IATA Chairman Giovanni Bisignani held a keynote speech, called “The State of the Industry” after the presentation of the 2011 Profit Outlook. Here are the pertinent snips of this keynote speech:
Unity, Leadership and Innovation
Singapore - The International Air Transport Association (IATA) called on the global aviation industry to build a platform for a sustainable future based on renewed leadership, continuous innovation, and a united stand in addressing challenges and finding solutions.
Vision 2050
“After a decade of crises and shocks, airlines today are safer, stronger, leaner, and greener. But sustainable profitability remains elusive. We expect airlines to make just $4 billion profits this year on revenues of $598 billion. The challenge is to prepare to handle 16 billion passengers and 400 million tonnes of cargo by 2050 with efficient infrastructure and effective technology, while making sustainable profits and satisfying customer needs,” said Bisignani.
“We need efficient processes to cope with the volumes and evolving customer demand. We need technology-based solutions for the environment and security challenges, and we need air traffic management that goes beyond national borders” said Bisignani.
Sustainable Profitability: Bisignani noted that sustainable profitability would be the biggest challenge for an industry with a net return of 0.1% over the last four decades. “We know what will not work. Cost-cutting alone does not increase long-term profits. Unbundling erodes the value of the base product. And re-regulation would kill efficiency and innovation,” said Bisignani.
Safety: Safety improved 42% with a 2010 industry hull loss rate for Western-built jet aircraft of 1 accident for every 1.6 million flights. IATA member airlines made the IATA Operational Safety Audit a condition of membership and outperformed the industry, with an accident rate of just 1 western-built hull loss for every 4 million flights.
Cost savings: Over the last decade, airlines radically restructured to slash non-fuel costs 9%, increase fuel efficiency 24%, and deliver a 67% improvement in labor productivity. IATA contributed to a more cost efficient industry with $59 billion of savings over the period 2004–2009: $7 billion in reduced taxation, $17 billion in cost efficiencies by monopoly suppliers, $17 billion by Simplifying the Business, and $19 billion in fuel efficiency gains and other cost reduction initiatives.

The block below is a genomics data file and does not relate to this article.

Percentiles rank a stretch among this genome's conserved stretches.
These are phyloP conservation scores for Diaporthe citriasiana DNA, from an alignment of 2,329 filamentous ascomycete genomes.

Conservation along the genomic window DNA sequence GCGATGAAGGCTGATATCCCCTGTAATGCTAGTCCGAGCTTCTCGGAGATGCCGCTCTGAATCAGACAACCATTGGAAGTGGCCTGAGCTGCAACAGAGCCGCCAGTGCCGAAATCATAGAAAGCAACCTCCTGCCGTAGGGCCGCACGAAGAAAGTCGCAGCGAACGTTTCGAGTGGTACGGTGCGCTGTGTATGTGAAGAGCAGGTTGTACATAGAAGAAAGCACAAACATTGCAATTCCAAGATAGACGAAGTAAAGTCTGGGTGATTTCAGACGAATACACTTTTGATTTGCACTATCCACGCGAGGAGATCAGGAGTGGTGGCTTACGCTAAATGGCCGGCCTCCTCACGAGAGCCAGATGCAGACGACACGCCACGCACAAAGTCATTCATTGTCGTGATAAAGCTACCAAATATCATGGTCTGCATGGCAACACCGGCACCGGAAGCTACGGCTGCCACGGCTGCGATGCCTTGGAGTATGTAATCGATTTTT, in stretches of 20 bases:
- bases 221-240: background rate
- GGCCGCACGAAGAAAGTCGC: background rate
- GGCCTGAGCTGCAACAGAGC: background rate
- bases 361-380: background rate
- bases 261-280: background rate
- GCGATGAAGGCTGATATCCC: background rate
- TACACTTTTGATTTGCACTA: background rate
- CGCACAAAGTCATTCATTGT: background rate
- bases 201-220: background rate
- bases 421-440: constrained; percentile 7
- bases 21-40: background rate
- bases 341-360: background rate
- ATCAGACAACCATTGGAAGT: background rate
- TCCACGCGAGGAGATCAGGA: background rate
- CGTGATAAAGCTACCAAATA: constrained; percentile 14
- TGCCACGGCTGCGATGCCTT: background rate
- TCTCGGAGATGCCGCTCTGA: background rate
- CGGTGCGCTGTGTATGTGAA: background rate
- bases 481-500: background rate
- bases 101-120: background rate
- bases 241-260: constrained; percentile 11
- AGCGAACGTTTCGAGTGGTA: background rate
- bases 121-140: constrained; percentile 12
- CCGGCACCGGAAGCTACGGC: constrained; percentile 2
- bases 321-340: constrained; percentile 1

Environment: IATA led industry consensus to address climate change by improving fuel efficiency an average of 1.5% annually to 2020, capping net emissions from 2020 with carbon-neutral growth, and halving net emissions by 2050 compared to 2005.
However, some important unfinished business issues require immediate solutions:
IATA demands that Europe abandon its plans to include international aviation in its Emissions Trading Scheme (ETS) from 2012. “Uncoordinated and punitive regional measures distort markets and undermine global efforts to reduce emissions. The EU ETS is a $1.5 billion cash grab that will do nothing to reduce emissions. BASTA! (Enough!) to Europe’s short-sighted actions. It’s time to be serious about climate change and honest in developing global solutions,” said Bisignani.
IATA asks governments to stop compromising economic growth with aviation taxes. “Governments need a textbook on aviation’s role as an economic catalyst. The first chapter is entitled Basta to More Taxation,” said Bisignani, noting specifically:
  • The UK for its $4.5 billion Air Passenger Duty, the highest aviation tax in the world
  • Germany for its $1.3 billion departure tax announced in June 2010
  • Austria for following Germany with a $119 million departure tax
  • And India for the $450 million impact on aviation of its Service Tax
The Dutch Government repealed a $412 million departure tax because it cost the Dutch economy $1.6 billon. Similarly, the Irish Government is planning to cancel its $165 million Travel Tax because it has cost the economy $494 million and 3,000 jobs.
“Don’t kill the goose that lays golden eggs. Aviation facilitates the global trade that is stimulating economies and restoring government budgets. Tax the bankers who created the mess. Their billions of dollars in bonuses should help clean it up,” said Bisignani.
Chairman Giovanni Bisignani maybe has a point, when he called the aviation industry the “Goose with the Golden Eggs”. It is indeed a big driver for jobs, international economies and general prosperity all over the world.

And of course we had our share of setbacks in 2010 and 2011, thus lowering the profitability of the airliners: the ash cloud from the Icelandic volcano, the societal acrimony in North-Africa and Arabia, the earthquake and tsunami in Japan and the high oil prices that were the results of it. But hey, these are normal business risks and a healthy industry wouldn’t hardly notice those.